Sunday, July 3, 2016

Witnessing to Jesus

Celebrating our Independence
This weekend we celebrate the 240th anniversary of the Declaration of Independence, which set in motion the United States of America.  No American document has had a greater impact on the wider world.

God bless America so that we may increasingly become, and truly be, and long remain one nation, under God, indivisible, with liberty and justice for all.

In the Gospel according to Luke, Jesus sends out 72 disciples to continue his saving and healing work.  And they reported back how they witnessed to the power of God in their ministry.

Now what does it mean to witness?  I'm a witness not simply if I see or say that something is true, but when I actually experience it.

Prayer: Connecting with God
The disciples were witnesses to Jesus in that sense.  They walked with Him, talked with Him, ate with Him and prayed with Him.  And so Peter could preach: “This Jesus God raised up, and of that we are all witnesses.”

We too are called to witness to Jesus, like the disciples.  Every Sunday in the creed we testify to our core Christian beliefs.

What men and women look for in us, expect from us, is some visible sign that we have experienced what we believe.

Mahatma Gandhi put it well when he observed, based on his experience with “Christians”: “I like your Christ...(but) your Christians are so unlike your Christ.”

We will evangelize effectively only if we are a sort of sacrament, a symbol, an outward sign of God's inward grace/presence within us.  We will touch people only if we ourselves have experienced God's/grace/ presence in our own lives.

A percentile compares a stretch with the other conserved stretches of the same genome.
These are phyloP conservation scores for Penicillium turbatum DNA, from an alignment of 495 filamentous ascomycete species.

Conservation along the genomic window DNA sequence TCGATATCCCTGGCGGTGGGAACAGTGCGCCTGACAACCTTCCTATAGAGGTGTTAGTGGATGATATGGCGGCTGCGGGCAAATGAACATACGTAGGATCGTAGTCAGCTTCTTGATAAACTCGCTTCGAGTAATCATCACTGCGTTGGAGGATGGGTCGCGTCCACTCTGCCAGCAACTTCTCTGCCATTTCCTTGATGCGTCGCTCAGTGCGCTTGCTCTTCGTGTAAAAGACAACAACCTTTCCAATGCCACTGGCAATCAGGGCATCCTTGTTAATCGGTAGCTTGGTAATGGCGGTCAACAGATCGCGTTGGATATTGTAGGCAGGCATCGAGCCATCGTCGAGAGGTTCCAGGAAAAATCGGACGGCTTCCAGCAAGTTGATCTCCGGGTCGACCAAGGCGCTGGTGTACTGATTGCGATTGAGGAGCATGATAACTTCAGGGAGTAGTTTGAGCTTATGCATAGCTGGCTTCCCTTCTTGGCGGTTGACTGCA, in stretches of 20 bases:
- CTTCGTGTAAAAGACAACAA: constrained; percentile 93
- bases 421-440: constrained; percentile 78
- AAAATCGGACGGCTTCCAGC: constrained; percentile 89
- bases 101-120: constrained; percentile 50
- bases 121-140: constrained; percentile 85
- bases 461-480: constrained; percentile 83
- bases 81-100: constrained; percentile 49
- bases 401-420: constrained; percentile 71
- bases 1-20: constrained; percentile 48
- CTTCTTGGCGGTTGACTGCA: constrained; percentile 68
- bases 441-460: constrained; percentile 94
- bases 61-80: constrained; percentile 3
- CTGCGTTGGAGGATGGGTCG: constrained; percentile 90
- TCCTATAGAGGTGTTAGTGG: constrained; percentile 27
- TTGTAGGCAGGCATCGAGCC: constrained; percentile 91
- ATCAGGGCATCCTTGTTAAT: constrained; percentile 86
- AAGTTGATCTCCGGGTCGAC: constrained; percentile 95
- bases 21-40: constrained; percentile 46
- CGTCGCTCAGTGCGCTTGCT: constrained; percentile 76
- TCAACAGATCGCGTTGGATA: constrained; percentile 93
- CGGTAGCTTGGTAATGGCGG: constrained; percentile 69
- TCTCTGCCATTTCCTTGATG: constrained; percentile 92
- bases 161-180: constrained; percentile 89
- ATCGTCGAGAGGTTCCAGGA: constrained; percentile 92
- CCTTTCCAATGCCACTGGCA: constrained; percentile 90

God gifts us with faith in Jesus Christ so that they can be witnesses to the Risen Christ.  We are by nature believers. For example, we turn on the car and we expect it to start.

Our faith empowers us to have a right relationship with the triune God.

Faith is richer and deeper than belief.  Faith calls us to enter into a relationship with Jesus Christ, to follow Him who is our way to eternal life, our truth who sets us free from falsehoods, and our light who illuminates the darkness around us as we journey toward our heavenly home.  Faith is about connected-ness, our personal relationship with God which we nurture especially through prayer.

Belief, on the other hand, is a statement.  The essential truths of our Catholic faith that we proclaim every Sunday, e.g., in the 4th century Nicene Creed.

From faith comes a confidence about life.  We trust in a God who is always near to us, closer to us than we are to ourselves.

This confidence comes from having a purpose in life, taking risks, holding on to our beliefs, and building an arsenal of small successes -- and some failures.  Successes convince us that it is possible to succeed in the future.  Our failures tell us it is possible to survive and go on.  Both are absolutely necessary in developing assurance that things are going to be okay.  We call this divine providence. We are in the hands of an All-Good God.  This God is closer to us than we are to ourselves.

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